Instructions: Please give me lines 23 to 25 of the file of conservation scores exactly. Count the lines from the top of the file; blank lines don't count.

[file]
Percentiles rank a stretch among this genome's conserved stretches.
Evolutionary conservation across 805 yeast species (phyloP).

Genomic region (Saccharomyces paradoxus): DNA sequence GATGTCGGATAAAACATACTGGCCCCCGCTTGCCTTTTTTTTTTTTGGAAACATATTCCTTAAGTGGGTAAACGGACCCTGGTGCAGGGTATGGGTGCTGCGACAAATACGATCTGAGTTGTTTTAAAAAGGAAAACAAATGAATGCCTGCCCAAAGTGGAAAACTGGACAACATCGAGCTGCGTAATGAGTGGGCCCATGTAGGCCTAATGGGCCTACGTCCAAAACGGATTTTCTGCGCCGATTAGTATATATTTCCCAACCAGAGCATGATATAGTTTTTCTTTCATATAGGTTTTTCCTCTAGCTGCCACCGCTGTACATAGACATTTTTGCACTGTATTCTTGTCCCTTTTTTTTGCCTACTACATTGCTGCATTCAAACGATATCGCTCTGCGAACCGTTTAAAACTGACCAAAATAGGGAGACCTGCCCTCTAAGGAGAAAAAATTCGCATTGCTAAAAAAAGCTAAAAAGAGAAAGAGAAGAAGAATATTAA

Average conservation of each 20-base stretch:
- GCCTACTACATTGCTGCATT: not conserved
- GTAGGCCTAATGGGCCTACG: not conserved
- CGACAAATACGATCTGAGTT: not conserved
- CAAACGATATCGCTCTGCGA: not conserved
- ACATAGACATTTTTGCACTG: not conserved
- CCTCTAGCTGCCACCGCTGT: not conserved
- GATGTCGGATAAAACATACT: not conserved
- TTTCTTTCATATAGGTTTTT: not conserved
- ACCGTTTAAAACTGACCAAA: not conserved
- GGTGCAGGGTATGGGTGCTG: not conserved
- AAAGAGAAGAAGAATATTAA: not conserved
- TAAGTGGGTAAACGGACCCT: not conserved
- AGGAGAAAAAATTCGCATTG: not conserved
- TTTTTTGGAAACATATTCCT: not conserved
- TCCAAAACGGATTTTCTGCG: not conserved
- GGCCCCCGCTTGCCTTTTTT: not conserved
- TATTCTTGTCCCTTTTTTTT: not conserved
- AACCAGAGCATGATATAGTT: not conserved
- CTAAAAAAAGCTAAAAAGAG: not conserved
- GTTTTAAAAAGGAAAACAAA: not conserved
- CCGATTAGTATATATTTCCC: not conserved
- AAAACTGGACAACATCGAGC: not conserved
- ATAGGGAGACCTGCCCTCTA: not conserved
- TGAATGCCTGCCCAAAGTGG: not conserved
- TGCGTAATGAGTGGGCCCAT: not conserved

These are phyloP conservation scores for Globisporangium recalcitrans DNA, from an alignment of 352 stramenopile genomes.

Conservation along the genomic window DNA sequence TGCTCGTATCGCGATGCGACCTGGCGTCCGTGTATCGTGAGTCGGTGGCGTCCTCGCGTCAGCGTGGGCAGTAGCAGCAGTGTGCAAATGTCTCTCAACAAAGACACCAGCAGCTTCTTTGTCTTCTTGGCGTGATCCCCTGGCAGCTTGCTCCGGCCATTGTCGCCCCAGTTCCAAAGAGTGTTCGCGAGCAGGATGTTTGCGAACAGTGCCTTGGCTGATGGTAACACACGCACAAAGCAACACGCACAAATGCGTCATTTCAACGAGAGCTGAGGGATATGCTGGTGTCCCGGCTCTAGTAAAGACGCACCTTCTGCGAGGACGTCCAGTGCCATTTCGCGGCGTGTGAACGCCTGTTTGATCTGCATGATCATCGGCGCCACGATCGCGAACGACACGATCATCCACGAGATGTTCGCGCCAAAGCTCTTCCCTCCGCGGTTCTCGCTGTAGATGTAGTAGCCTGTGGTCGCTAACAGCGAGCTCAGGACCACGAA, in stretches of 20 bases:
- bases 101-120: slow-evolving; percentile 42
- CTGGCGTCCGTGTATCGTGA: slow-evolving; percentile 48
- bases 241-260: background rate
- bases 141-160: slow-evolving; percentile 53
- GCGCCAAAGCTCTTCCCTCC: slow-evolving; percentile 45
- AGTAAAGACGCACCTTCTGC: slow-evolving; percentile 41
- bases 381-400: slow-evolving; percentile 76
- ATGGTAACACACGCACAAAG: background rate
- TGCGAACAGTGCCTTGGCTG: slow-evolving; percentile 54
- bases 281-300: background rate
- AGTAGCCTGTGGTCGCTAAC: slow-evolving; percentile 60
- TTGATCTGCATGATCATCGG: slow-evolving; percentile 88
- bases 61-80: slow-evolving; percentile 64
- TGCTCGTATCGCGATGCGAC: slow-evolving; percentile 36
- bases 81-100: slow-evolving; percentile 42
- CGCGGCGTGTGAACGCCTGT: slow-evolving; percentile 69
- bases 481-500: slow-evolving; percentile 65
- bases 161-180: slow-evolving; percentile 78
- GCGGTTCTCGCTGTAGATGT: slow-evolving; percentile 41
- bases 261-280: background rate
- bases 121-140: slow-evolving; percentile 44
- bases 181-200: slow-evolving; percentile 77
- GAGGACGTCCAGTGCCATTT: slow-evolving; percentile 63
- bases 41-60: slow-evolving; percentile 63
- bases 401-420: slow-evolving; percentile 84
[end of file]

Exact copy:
- CTAAAAAAAGCTAAAAAGAG: not conserved
- GTTTTAAAAAGGAAAACAAA: not conserved
- CCGATTAGTATATATTTCCC: not conserved